A friend of mine was supposed to meet me for lunch in Shanghai the other day, but he was late. Typical. His mother says that he was born two weeks after his due date and that set the pattern for the rest of his life. But when I called his mobile phone I heard a cryptic message saying, in English: “The mobile phone subscriber you dialed is power off now.” Yeah … that about describes him: totally “Power Off.”
For me, one of the many joys of living in China is experiencing the cacophony of languages, a daily grab-bag of accents and dialects. I’m never sure what is going to come out of someone’s mouth or even what it might mean when it does come out. It is in part my own fault for traveling so much. Just when I get used to the bird-talk of Shanghai taxi drivers, I’m off to Beijing where they speak with mouths full of marbles and then to the tonal loop-de-loops of Hong Kong where trying to follow a simple conversation makes me airsick.
English, as it is used in China, may be source of frustration, but it also provides plenty of fun. And far be it from me to criticize anyone who speaks English as a second language. I am an American and we can’t even speak our native tongue properly, so anyone that tries for two or more deserves my admiration and awe.
But when it comes to official announcements and public messages in China, it seems to me that more attention should be paid to correct usage (and common sense). The flight announcements at the airport in Shanghai always begin with: “Announcing a flight from Shanghai to …” and proceed to name the flight number and destination. But why announce the departure location? I know I am in Shanghai because I am sitting in the Shanghai airport. If I wanted to leave from Beijing but was sitting in Shanghai, I would have bought a ticket with that new airline, the one that is able to fly outside the time-space continuum (I think it’s called Quantum Air).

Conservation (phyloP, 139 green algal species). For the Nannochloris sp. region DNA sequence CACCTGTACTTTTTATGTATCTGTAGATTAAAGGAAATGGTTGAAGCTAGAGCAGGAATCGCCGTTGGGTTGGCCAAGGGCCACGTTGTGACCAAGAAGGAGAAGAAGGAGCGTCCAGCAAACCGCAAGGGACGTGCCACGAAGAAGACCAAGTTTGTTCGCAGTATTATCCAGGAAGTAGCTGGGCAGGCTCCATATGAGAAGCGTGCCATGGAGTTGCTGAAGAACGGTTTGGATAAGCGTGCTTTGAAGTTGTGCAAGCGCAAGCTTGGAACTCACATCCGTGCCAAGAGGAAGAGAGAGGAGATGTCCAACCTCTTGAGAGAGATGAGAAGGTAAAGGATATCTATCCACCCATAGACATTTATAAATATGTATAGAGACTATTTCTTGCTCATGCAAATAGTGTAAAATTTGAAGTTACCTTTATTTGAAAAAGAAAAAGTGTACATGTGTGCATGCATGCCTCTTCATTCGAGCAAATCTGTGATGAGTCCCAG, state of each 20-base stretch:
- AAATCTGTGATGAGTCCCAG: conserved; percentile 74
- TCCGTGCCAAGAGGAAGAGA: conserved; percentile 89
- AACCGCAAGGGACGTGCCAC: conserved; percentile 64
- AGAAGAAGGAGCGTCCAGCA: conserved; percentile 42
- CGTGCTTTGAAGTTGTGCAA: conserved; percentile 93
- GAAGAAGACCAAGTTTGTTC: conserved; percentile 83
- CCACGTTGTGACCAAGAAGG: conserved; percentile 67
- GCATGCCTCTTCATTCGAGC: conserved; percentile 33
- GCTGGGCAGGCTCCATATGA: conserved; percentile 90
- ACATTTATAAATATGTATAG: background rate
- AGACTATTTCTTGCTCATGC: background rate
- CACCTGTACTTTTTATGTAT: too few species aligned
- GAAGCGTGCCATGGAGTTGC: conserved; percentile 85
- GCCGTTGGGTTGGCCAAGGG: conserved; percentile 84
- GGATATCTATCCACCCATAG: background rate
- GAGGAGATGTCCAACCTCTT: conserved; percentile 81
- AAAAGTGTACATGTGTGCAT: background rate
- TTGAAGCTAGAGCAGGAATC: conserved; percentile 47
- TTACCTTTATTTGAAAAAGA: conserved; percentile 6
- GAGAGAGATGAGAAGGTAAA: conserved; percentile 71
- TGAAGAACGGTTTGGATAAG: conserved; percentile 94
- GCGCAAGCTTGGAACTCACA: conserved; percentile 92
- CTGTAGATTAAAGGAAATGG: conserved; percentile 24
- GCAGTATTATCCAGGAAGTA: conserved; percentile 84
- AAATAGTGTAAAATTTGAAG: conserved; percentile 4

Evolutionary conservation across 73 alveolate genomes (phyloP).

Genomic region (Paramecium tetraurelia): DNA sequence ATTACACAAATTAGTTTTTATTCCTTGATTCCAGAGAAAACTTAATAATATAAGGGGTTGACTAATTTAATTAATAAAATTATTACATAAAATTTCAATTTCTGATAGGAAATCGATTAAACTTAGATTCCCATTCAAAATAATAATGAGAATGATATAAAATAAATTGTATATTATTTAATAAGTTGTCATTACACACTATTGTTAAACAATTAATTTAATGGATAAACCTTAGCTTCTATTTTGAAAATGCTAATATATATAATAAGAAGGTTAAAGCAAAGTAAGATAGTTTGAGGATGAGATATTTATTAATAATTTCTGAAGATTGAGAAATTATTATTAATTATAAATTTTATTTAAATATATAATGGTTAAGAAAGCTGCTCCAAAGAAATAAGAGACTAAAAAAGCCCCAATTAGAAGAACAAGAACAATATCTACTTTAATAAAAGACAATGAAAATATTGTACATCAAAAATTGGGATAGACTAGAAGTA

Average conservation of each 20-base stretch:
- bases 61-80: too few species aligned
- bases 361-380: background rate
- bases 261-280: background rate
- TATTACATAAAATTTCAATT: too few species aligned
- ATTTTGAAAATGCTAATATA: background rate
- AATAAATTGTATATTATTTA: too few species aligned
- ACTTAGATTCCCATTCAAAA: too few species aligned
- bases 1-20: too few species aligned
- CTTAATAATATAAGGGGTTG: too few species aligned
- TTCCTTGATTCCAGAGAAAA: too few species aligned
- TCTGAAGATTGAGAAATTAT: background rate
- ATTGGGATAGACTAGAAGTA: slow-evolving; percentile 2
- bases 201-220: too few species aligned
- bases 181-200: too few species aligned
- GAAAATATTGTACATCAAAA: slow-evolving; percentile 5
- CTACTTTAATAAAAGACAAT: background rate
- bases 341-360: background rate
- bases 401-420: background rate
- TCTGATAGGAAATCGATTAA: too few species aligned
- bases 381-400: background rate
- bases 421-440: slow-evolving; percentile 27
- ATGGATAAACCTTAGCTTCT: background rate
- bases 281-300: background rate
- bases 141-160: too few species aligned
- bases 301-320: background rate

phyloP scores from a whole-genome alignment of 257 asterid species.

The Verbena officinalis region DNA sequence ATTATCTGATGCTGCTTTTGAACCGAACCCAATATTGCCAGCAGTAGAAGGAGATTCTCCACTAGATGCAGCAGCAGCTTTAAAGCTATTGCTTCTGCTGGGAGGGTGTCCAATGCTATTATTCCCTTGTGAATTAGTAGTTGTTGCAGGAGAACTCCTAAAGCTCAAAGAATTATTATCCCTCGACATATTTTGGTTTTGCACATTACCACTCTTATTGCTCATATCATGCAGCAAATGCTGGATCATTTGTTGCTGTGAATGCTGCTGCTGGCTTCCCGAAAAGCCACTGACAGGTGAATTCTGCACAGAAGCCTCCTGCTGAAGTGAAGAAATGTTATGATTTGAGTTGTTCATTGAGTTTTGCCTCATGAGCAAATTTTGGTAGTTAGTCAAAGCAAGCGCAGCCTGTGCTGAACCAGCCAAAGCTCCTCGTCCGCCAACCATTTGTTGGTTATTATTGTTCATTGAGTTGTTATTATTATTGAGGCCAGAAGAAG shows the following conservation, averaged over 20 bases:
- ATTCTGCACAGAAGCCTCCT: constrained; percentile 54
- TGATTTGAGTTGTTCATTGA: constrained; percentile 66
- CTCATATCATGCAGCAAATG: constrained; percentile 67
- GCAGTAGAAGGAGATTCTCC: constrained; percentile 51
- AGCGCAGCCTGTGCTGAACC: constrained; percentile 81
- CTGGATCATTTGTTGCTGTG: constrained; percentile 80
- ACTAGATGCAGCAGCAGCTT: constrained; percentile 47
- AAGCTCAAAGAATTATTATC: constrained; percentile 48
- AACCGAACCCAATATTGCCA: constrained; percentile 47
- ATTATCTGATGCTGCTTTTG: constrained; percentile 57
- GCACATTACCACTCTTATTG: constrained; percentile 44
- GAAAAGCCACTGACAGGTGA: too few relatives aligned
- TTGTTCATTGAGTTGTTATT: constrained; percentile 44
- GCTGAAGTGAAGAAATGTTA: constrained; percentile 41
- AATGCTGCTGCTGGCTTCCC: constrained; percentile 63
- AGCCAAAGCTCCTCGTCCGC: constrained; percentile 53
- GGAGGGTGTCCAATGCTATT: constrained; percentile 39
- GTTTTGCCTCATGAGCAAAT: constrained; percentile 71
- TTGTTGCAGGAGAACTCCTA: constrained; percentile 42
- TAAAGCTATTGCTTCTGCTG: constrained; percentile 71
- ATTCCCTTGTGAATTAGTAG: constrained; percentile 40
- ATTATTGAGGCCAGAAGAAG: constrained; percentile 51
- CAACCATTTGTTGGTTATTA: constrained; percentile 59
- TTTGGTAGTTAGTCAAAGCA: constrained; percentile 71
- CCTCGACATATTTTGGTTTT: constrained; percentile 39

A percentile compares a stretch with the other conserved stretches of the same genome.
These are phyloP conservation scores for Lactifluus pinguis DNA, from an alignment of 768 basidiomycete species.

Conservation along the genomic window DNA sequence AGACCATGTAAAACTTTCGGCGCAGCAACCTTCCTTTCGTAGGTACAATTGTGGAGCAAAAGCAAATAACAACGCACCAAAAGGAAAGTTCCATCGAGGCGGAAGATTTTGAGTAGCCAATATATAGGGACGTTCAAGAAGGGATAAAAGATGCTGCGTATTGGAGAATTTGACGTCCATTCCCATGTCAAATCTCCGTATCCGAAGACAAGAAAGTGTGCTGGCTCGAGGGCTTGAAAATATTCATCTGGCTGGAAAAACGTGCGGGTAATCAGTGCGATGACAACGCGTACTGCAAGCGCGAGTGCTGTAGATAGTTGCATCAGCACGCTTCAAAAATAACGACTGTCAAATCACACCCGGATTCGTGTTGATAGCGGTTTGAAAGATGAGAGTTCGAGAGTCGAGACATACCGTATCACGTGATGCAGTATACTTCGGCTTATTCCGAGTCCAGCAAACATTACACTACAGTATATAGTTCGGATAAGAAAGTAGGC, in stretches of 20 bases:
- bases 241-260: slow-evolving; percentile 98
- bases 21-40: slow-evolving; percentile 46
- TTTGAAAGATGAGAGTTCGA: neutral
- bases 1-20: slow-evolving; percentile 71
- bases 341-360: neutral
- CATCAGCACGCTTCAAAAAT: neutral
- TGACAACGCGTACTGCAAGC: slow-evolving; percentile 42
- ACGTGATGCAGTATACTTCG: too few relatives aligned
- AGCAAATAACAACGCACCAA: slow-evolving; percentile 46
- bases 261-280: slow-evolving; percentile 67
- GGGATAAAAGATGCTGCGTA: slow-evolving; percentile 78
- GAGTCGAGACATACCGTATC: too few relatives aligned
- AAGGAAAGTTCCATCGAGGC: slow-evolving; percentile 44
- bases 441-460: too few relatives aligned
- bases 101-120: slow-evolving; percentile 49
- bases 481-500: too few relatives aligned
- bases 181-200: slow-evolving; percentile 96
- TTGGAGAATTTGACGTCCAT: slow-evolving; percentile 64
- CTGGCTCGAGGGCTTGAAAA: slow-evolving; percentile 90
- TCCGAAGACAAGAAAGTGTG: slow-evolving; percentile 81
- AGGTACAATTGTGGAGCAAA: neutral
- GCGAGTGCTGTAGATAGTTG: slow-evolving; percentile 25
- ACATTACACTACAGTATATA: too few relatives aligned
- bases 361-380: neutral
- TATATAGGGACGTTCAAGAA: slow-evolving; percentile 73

While I’m on the subject of air travel, here’s another term I hear frequently: “equipment reallocation” as in “we regret to inform you that the flight will be delayed because of ‘equipment reallocation.'” I assume it means that my plane is being “reallocated” to another route and not being turned into a youth hostel; or a two-lane bowling alley; or a very thin Karaoke bar. If so, I would prefer to hear the honest, if brutal, truth: “Attention, we are pleased to announce that flight number 5 will now be on time because we have reallocated the airplane from somewhere else and have given it to you. Look over at gate 10 and you will see the poor schlubs without an airplane who have been told that it has been ‘reallocated.’ You should feel vastly superior to them. Altogether now … nyah-nyah-na-boo-boo!”
Nyah-nyah-na-boo-boo may not be found in Webster’s, but then a lot of what I see written in Shanghai falls outside the norm. Especially in advertising. I once saw a banner that was wrapped around a building; in English, in three meter tall type, touting a new restaurant called “Bread and Butter.” However, the syllables of the last word had been separated so, when viewed from one angle, it said “Bread and Butt.” Yes, excessive starch will cause one to gain weight, but do they need to rub it in?
At a local hypermart, I remember seeing two signs posted above a range of disposable goods — paper plates, wooden chopsticks and the like. The sign in Chinese said: 一次性用品, literally “one-time use items”. However, the English sign said: “A Time Sex Thing” (the character 性 is sometimes used to refer to sex). I guess the translator had been taught that sex sells.
In the end, the real heroes of this story are the well-meaning citizens of this great country – my friends, neighbors and colleagues – who are subject to the abuse we foreigners rain on their beloved language. I constantly mess up my tones and call someone’s mother a horse. I never remember the difference between “orphanage” (孤儿院 gu er yuan) and “kindergarten” (幼儿园 (you er yuan), a distinction that is important to most parents. I also can never remember the difference in writing “buy” (买) and “sell” (卖), bringing no end of frustration to my financial controller who does know the difference between “revenue” and “expense”.
So it works both ways. Chinese amuse themselves with the linguistic mistakes of foreigners, and vice versa. Such is human nature. For which I am truly sorry. But a sign I saw in a local teahouse sums it up best: “Humanistic refreshments cannot usually be located but here”.